Facebook owes its resilience to savvy acquisitions and tolerant regulators
In 2003 mark zuckerberg built Facemash.com, a website ranking the attractiveness of his Harvard classmates. The college made him delete it. But the 19-year-old soon launched another site, on which users could create profiles and communicate. TheFacebook.com spread rapidly to other campuses. By 2006, when The Economist first wrote a story about the “student networking site”, it had 10m users.
Today, Facebook’s youth is a distant memory. Only four public companies are worth more than Mr Zuckerberg’s. His dormitory invention boasts over 2bn users. Politicians and businesses use it to sway the public. Now that the social network has grown up, however, teenagers are increasingly avoiding it.
Measuring usage of Facebook is tricky: the firm says it stopped spammers from creating 2bn fake profiles in the first quarter of 2019. But eMarketer, a consultancy that blends Facebook’s reported figures with polls, reckons that 16-year-old Americans are less likely to use it than 60-year-olds are. The share of people aged 12-17 who do so at least once per month has fallen from 60% in 2015 to 39% today. The figure for those aged 45-64 is 58%. A similar trend holds in other countries with reliable data.
One cause is youthful rebelliousness: few teens want to share a network with grandma. Another is the type of content the platform offers, explains Mark Mahaney of rbc, a bank. Whereas Snapchat and Instagram, two newer services, let teenagers document every moment with image filters and animated “stories”, Facebook emphasises its news feed and messages. That is helpful for contacting old friends, but not for photographing breakfast.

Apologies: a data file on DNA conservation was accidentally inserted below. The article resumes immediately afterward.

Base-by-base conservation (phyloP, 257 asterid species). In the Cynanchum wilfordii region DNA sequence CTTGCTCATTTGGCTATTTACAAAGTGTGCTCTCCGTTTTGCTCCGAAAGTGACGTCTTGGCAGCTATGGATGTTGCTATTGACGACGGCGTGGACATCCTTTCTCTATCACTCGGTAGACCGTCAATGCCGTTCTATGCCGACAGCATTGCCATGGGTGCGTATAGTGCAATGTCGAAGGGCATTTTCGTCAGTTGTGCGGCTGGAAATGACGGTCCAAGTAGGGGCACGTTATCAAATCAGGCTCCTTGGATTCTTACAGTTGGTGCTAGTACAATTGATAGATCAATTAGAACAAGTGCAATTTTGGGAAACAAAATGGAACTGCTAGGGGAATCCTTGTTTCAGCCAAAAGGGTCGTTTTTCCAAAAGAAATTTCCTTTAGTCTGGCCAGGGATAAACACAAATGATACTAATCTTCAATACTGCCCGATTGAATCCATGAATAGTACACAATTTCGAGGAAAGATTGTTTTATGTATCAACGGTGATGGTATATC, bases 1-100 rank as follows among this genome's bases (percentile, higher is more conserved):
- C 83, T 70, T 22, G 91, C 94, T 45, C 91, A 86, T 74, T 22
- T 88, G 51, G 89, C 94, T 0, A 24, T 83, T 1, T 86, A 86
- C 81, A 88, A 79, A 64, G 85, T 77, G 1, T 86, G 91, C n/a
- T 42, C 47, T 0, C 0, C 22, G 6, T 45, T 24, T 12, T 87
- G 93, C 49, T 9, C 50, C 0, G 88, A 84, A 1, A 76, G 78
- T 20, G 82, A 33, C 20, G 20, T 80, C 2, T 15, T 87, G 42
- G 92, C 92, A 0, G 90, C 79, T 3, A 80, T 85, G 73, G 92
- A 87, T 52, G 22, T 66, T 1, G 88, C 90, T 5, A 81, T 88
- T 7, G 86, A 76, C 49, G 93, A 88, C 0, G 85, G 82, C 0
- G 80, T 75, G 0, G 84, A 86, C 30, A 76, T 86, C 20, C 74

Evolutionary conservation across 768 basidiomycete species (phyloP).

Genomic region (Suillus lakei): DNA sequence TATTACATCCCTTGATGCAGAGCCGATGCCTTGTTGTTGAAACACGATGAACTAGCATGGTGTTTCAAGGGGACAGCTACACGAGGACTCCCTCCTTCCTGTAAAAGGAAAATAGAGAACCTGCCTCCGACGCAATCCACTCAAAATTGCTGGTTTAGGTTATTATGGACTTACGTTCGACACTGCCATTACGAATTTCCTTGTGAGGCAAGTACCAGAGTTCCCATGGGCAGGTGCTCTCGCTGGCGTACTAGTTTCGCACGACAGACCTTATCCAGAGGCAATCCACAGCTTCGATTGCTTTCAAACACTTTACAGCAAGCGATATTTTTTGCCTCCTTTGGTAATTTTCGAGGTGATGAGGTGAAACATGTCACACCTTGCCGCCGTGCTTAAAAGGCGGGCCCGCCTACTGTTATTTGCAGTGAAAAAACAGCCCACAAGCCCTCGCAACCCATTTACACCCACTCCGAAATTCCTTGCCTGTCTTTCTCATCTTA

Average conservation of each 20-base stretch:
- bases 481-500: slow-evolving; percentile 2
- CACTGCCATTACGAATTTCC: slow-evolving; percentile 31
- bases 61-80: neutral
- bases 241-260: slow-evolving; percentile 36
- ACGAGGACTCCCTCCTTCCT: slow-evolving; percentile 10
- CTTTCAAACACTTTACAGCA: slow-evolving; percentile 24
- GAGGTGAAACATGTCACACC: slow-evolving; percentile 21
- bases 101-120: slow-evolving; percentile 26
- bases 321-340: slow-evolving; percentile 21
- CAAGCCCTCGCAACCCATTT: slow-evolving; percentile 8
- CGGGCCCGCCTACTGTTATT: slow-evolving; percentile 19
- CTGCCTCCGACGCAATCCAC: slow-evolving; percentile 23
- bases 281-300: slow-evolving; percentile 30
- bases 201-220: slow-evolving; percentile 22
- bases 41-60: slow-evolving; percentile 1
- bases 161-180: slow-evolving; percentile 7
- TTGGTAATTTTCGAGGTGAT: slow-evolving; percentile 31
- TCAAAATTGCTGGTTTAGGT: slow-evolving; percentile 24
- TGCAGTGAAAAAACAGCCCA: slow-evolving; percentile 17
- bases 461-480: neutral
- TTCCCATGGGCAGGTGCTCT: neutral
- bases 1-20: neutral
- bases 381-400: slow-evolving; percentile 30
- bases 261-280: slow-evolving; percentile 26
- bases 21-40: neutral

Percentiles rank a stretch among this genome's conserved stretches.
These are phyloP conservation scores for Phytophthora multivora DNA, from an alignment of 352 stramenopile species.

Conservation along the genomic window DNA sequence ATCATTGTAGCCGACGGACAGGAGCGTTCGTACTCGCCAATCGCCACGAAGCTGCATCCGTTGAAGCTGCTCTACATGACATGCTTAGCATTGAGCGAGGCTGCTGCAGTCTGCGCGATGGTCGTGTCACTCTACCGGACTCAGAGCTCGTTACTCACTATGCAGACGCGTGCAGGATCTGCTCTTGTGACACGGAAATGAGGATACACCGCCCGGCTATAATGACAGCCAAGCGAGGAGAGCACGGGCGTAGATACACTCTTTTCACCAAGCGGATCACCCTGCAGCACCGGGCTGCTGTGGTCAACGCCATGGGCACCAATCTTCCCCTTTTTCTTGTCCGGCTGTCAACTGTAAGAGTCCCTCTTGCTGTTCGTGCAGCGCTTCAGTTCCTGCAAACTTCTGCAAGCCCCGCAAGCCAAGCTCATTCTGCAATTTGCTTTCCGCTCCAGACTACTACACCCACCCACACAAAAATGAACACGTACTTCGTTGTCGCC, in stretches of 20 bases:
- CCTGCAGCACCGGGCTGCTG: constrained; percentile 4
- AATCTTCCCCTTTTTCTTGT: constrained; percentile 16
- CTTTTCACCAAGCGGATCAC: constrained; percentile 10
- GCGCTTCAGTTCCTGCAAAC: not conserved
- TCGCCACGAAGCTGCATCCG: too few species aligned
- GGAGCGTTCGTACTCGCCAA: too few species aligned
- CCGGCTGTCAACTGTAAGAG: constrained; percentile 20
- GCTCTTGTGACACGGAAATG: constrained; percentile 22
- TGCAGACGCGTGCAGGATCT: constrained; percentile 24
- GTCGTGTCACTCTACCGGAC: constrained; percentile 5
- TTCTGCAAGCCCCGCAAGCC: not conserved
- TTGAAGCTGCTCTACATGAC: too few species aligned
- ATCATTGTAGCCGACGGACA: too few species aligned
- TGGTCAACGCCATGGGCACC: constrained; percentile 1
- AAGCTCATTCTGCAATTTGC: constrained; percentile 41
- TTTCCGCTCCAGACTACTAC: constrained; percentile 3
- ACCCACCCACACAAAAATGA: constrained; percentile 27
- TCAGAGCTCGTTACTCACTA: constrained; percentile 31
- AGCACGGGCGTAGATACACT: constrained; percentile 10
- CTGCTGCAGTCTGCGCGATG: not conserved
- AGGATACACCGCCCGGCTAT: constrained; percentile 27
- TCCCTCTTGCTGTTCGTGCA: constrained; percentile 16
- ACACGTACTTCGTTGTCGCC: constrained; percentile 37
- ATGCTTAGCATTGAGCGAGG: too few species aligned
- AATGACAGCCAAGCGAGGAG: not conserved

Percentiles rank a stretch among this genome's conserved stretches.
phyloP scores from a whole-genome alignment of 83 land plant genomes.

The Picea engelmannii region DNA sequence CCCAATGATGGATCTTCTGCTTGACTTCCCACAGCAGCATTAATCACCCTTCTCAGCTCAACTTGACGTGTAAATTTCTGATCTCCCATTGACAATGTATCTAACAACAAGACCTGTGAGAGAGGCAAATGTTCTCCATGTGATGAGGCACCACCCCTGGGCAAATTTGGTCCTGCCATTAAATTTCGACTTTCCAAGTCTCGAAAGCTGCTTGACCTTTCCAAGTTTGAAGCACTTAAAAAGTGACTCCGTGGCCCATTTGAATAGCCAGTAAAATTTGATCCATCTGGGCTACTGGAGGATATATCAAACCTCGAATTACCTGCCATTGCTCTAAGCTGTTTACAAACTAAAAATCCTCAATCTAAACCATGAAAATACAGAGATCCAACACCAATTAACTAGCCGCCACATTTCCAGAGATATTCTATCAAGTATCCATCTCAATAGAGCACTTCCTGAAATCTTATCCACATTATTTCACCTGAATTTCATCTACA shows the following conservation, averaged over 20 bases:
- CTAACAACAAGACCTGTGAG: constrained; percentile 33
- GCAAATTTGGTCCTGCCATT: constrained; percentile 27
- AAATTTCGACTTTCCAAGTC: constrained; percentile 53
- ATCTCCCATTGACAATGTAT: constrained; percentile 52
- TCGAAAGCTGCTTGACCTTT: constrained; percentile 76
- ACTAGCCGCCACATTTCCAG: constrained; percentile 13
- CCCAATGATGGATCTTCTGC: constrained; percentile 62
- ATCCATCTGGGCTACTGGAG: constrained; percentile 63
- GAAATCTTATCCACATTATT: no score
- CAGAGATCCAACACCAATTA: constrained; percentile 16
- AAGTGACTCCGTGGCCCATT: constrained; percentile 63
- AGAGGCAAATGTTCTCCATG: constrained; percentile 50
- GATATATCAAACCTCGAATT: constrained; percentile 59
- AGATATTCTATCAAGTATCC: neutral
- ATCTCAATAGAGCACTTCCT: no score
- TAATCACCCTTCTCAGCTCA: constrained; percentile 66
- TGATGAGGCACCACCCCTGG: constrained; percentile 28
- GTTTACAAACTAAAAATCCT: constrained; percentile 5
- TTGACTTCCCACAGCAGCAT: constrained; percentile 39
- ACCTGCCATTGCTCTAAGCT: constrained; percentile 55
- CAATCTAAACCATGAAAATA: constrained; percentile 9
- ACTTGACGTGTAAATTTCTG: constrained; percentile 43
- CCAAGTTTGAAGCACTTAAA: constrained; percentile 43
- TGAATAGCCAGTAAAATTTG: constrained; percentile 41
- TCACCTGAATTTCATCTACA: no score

Luckily for Facebook, competition regulators permitted its acquisitions of Instagram in 2012 and WhatsApp, an instant-messaging app, in 2014. If one counts Facebook Messenger, a chat app the company carved out from its core site in 2011, Facebook now owns four of the five most used communication apps (excluding email).
Facebook does not break down its revenue by platform, but Andy Hargreaves of KeyBanc Capital Markets estimates that 23% of its $68bn turnover this year will come from Instagram, based on surveys of advertisers. That share will probably keep rising as Instagram offers more ad inventory in the stories format. WhatsApp will introduce ads in 2020—when Facebook plans to launch Libra, a digital currency.
Facebook may soon receive a fine of around $5bn for leaking private data to Cambridge Analytica, but can easily afford that sum. And however unfashionable the company’s namesake platform is becoming, it is still adding more users.
Even if the Facebook site and app become moribund, Facebook the company is likely to remain competitive. Such resilience owes as much to regulators’ past tolerance for a big incumbent gobbling up challengers as to the firm’s deft strategy.